Your Guide to Freight Deconsolidation

There are over 50,000 merchant ships moving freight on the ocean at any given time. These ships move container shipments between 150 nations across the world. 

What happens to these large containers once they hit the shores of their final destination country? That is one example of freight deconsolidation. 

Keep reading to what deconsolidation is and how it affects you. 

What Is Freight Deconsolidation?

Deconsolidation of freight happens when one shipment gets broken up into smaller loads. This typically occurs when larger ocean freight containers arrive in port. Though it can happen at any point in the logistics and distribution channels. 

What About Consolidation?

As the name implies, freight consolidation combines multiple shipments into one. By combining many smaller shipments into one larger one, you can save money on your freight shipping services.

Shipping can negotiate lower rates by having larger and heavier shipments. This works because the volume of the two shipments changes when you combine them into one. 

It is also more secure to have one shipment rather than a ton of smaller ones. 

Why Is Deconsolidation Crucial?

Freight deconsolidation plays a crucial role in e-commerce businesses during peak demand times. You will be able to improve your inventory availability and fulfill more orders. 

Freight forwarders will regularly use consolidation to reduce their operating costs. This translates to being able to offer more competitive pricing to their customers. 

Inventory Management 

When you get the consolidation process right for your business, you can enjoy better inventory management. You will move your inventory in bulk closer to the source of demand, your customers. 

A good example of this process at work would be stores that allow you to order online and pick up in the store. Customers enjoy it because they get free shipping. 

Stores like this option because they can utilize their already in place supply chain. All the company has to do is put the customer’s order on the truck sent to make a delivery of inventory to a retail store.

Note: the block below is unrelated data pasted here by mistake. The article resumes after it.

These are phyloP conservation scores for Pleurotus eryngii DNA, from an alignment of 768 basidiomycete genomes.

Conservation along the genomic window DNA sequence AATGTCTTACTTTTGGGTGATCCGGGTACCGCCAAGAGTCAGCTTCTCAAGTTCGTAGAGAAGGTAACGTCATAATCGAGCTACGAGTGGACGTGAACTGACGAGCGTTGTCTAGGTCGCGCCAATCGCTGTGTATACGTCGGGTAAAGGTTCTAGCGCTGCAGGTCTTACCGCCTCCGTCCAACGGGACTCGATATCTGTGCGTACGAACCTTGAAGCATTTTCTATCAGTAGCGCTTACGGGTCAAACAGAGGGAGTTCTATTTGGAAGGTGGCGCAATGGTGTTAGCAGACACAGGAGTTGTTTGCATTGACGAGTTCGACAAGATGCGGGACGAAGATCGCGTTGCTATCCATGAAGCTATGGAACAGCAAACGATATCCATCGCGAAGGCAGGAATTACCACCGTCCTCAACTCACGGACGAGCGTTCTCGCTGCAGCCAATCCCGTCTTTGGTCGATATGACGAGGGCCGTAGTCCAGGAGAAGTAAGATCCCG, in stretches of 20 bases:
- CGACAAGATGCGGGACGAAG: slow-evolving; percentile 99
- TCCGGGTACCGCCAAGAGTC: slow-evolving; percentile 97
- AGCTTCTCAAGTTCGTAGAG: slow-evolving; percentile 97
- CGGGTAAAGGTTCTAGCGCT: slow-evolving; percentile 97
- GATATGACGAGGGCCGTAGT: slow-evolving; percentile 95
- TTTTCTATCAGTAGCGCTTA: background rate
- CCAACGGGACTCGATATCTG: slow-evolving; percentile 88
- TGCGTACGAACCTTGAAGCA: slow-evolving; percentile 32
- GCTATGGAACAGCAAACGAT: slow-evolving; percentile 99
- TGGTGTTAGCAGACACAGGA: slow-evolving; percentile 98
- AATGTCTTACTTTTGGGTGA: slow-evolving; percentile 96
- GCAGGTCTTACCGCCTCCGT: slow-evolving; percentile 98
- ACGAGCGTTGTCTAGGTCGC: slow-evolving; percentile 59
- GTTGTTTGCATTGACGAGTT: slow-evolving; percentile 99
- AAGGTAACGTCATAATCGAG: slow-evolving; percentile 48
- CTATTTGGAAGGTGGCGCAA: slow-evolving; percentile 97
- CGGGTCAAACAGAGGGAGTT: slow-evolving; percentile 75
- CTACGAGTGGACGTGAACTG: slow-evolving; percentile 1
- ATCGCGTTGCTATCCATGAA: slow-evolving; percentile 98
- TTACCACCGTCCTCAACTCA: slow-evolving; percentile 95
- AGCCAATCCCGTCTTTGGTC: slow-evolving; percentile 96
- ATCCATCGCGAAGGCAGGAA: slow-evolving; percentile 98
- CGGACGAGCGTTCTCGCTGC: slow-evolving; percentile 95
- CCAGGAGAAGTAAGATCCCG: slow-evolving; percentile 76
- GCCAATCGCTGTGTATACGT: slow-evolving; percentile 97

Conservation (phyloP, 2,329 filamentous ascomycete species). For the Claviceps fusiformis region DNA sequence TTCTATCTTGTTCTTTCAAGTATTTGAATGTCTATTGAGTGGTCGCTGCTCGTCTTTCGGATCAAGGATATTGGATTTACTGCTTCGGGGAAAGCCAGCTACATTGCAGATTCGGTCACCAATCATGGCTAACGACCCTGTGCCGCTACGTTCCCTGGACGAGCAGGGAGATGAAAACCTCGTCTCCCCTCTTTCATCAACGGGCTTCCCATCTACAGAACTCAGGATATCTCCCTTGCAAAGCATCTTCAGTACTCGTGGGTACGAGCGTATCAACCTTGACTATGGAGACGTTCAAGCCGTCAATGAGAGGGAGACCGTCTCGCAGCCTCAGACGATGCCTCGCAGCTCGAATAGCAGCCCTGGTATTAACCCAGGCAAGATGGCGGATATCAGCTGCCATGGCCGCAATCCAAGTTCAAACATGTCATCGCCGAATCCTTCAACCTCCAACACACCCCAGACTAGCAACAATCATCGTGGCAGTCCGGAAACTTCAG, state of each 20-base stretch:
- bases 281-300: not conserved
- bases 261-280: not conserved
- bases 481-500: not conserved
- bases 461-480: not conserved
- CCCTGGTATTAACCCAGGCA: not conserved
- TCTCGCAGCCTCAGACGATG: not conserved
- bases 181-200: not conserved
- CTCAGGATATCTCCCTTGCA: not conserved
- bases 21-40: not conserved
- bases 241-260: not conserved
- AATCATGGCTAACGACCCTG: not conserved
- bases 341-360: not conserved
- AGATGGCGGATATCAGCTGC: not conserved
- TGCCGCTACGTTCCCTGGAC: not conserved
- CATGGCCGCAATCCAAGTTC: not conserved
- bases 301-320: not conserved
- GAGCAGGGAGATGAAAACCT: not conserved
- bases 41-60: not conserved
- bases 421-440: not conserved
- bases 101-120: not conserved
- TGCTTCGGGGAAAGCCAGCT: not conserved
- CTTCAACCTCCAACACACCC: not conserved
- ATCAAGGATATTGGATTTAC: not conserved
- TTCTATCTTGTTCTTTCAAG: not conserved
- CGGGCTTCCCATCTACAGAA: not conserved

Once the shipment arrives at the store it is deconsolidated. Store inventory goes to the store shelves; customer orders get distributed to the individuals. 

Customers can get their order in a day or two. You can’t get that kind speed at the same cost when shipping directly to the customer’s door. 

It’s Not as Simple as It Sounds 

It sounds so simple, right? Combine shipments and break them apart. Except it isn’t that easy. 

To successfully reap the benefits of consolidating and deconsolidating, you need to manage your freight process carefully. If done incorrectly you can increase your costs and risk. 

Select the Right Carrier 

This is going to be a hurdle that you face when setting up your processes. A third party freight broker will not be able to track and manage these types of complicated shipments. 

Your best option is to find a freight forwarder who has the experience to manage and track your shipments properly. 

Intermodal Challenges 

Some companies may find that they need different methods of transport and multiple distribution locations. Your shipments may get consolidated, broken down, and then reconsolidated into new shipments. 

These sort of multiple movements requires a sophisticated tracking system. Otherwise, it is a very real possibility that you will lose your some of your shipments. 

Look for a tracking system that uses AIDC and RFID. These two technologies automate your tracking and ensure accuracy by removing the bulk of human error. 

When you have a tracking system in place, you can utilize truck, ocean, rail, and air freight. You can also use full truckload and LTL 

Increased Touch Points 

We all know that the more times a freight gets touched, the higher the risk for something to go wrong. To ensure that your consolidation plan is cost-effective, you need to limit the number of touchpoints. 

A greater number of touchpoints can also mean higher costs. To keep costs down monitor your documentation methods and automate as much as possible. 

Routing Problems 

When you have a sophisticated consolidation plan, you will find that shipment routing is both a science and an art. The challenge will be to address potential problems before they arise. 

Consider this; you consolidate your shipment headed to the northeast in winter. It gets delayed on its way to the distribution center by a winter storm

The storm only directly affects one or two states. Unfortunately, you consolidated your shipments, so now all shipments to all of the northeastern states are delayed. This will cause an increase in unsatisfied customers. 

Unloading Delays 

It requires time and space to deconsolidate a large shipment such as a full truckload. Both of these commodities are a premium for carriers. This can lead to them delaying your deconsolidation in favor of more favorable shipments. 

To avoid this, you’ll want to plan well in advance. Make sure that the facilities you plan to do these activities are equipped for it. 

Plan to work with multiple warehouses to diversify your risk within your supply chain. 

Schedule Your Consolidation and Freight Today

If you need to reduce your freight shipping spend, then consolidation and deconsolidation of your shipments may be the solution you need. By combining your shipments, you can reduce both your individual shipment cost and lost shipments. 

Not every freight carrier or shipper is capable of handling this type of shipping. Look for a carrier who has both the logistical experience and warehouse space to handle these types of shipments effectively.